May 13, 2021 06:15 AM

Canadian Court to Decide on New Meng Wanzhou Evidence

Meng Wanzhou leaves her Vancouver home for court on April 19, 2021.
Meng Wanzhou leaves her Vancouver home for court on April 19, 2021.

Huawei Chief Financial Officer Meng Wanzhou’s lengthy extradition proceeding in Canada took one small step forward Wednesday.

At a brief scheduling meeting Wednesday, a British Columbia Supreme Court judge set June 29–30 for a hearing on whether new evidence will be admitted in the case. Meng’s lawyers told the court they plan to file an application to introduce new evidence June 7.

The court also confirmed that the final phase of hearings in the extradition case will begin Aug. 3, although that date could be pushed back a week if new evidence is admitted.

Meng, the eldest daughter of Huawei founder and CEO Ren Zhengfei, was arrested in December 2018 at Vancouver International Airport on a U.S. warrant. She is accused of misleading HSBC about Huawei’s business dealings in Iran, causing the bank to breach U.S. sanctions.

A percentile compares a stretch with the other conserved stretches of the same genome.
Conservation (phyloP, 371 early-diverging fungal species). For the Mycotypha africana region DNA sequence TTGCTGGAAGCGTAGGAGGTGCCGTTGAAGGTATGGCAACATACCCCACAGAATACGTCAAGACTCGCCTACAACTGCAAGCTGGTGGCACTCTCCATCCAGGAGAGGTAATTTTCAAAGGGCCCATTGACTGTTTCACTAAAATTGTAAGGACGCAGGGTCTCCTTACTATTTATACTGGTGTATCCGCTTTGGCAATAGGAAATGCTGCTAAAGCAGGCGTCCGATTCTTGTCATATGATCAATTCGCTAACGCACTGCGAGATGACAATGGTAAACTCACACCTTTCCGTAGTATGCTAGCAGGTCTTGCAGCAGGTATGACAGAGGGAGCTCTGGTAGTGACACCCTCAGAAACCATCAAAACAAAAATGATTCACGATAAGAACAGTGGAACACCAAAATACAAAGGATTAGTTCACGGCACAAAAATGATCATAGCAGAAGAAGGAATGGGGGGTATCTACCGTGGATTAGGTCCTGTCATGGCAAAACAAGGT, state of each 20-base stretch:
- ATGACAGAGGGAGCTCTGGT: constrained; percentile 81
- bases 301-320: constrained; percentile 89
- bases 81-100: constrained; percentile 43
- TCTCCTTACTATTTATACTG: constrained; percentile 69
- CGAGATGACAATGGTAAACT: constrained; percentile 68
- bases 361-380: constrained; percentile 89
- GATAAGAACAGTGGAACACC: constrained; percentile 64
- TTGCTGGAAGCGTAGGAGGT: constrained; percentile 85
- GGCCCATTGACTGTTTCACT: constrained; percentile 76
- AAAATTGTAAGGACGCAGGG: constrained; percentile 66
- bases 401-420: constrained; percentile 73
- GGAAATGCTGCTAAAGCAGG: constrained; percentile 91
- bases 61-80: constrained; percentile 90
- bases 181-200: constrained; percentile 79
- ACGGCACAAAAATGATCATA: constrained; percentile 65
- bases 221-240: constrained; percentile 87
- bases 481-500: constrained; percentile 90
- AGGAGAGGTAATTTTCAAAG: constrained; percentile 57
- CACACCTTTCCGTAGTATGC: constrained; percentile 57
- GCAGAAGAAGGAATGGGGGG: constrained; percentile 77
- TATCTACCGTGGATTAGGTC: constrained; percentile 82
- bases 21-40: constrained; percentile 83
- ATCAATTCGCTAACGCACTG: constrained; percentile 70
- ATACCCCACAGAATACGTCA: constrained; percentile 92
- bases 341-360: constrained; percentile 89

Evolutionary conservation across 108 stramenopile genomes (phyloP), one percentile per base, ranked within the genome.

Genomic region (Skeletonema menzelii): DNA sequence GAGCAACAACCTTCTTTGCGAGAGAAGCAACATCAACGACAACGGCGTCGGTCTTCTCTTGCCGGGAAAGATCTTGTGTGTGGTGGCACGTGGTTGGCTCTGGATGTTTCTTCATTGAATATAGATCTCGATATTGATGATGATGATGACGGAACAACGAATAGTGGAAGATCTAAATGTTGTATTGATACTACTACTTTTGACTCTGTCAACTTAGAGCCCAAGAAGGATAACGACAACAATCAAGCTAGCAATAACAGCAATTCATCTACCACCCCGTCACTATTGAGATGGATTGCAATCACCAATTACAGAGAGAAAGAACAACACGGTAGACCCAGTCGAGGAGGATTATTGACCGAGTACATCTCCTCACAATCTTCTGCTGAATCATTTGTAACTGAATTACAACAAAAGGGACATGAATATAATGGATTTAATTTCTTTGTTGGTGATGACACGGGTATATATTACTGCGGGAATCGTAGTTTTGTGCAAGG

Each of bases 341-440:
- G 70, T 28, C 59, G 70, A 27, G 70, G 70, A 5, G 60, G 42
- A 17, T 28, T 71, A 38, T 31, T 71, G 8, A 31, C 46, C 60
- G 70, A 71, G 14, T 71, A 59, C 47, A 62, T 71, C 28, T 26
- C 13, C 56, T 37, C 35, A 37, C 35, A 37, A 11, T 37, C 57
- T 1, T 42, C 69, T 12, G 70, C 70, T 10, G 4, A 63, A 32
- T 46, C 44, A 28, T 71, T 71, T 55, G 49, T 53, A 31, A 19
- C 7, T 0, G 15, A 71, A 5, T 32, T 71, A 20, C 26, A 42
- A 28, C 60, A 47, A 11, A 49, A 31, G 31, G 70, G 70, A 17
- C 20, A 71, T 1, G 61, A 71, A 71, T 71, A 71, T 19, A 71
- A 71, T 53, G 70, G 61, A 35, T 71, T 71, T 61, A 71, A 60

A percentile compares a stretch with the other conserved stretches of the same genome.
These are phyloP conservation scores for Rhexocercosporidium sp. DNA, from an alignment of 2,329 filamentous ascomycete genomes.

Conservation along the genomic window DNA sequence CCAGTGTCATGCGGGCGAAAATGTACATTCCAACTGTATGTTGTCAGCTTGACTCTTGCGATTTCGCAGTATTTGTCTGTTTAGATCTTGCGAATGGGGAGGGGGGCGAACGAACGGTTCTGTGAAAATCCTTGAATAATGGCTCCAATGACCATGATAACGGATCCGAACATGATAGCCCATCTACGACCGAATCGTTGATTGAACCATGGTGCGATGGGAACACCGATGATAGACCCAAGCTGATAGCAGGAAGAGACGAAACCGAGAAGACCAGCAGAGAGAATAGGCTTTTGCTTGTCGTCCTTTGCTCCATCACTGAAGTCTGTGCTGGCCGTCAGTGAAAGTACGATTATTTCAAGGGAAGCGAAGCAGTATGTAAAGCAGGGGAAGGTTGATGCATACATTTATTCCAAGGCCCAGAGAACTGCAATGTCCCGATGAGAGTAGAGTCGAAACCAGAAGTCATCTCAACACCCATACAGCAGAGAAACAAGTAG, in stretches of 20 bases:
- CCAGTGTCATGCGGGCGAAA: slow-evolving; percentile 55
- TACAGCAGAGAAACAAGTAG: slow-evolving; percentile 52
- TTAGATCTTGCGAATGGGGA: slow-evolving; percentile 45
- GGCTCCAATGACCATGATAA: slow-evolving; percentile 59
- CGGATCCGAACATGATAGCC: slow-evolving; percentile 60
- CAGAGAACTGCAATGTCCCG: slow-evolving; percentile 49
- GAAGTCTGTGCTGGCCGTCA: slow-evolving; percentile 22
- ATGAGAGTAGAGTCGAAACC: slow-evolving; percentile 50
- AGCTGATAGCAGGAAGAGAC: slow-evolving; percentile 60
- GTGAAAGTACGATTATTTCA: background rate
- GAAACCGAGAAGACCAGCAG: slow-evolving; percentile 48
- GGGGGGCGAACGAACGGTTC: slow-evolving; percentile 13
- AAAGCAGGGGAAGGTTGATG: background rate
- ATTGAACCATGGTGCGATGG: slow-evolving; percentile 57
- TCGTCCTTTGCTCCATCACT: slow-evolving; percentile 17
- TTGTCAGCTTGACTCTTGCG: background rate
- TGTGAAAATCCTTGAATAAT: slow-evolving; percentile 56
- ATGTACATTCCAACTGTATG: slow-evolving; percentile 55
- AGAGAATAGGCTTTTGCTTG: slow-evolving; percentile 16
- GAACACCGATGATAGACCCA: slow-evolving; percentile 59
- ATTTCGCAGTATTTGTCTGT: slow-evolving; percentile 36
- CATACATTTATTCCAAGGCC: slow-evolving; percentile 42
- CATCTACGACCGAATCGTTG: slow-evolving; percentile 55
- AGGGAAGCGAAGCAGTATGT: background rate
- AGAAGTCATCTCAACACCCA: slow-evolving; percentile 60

Meng denies the charges and has been living under house arrest in Vancouver. The U.S. requested to have her extradited to face trial in New York.

For more than two years, her lawyers have pushed to have the case thrown out, arguing that due process was subverted by political maneuvering, that Canadian authorities abused the process in detaining Meng and that the U.S. didn’t have jurisdiction to bring the request in the first place.

Last month, Meng’s lawyers asked the Supreme Court of British Columbia to put proceedings on hold until August to give them time to examine documents from HSBC that were released by order of a court in Hong Kong. The court had originally been expected to hear final arguments in the extradition case this month.

The nature of the documents has not been revealed, but Meng’s lawyers say they hope the contents will bolster her defense.

Meng’s case has become a flashpoint in U.S.-China relations, with Canada caught in the middle. Within days of her arrest, China detained two Canadians — Michael Spavor and Michael Kovrig — on national security charges.

Contact reporter Denise Jia ( and editor Bob Simison (

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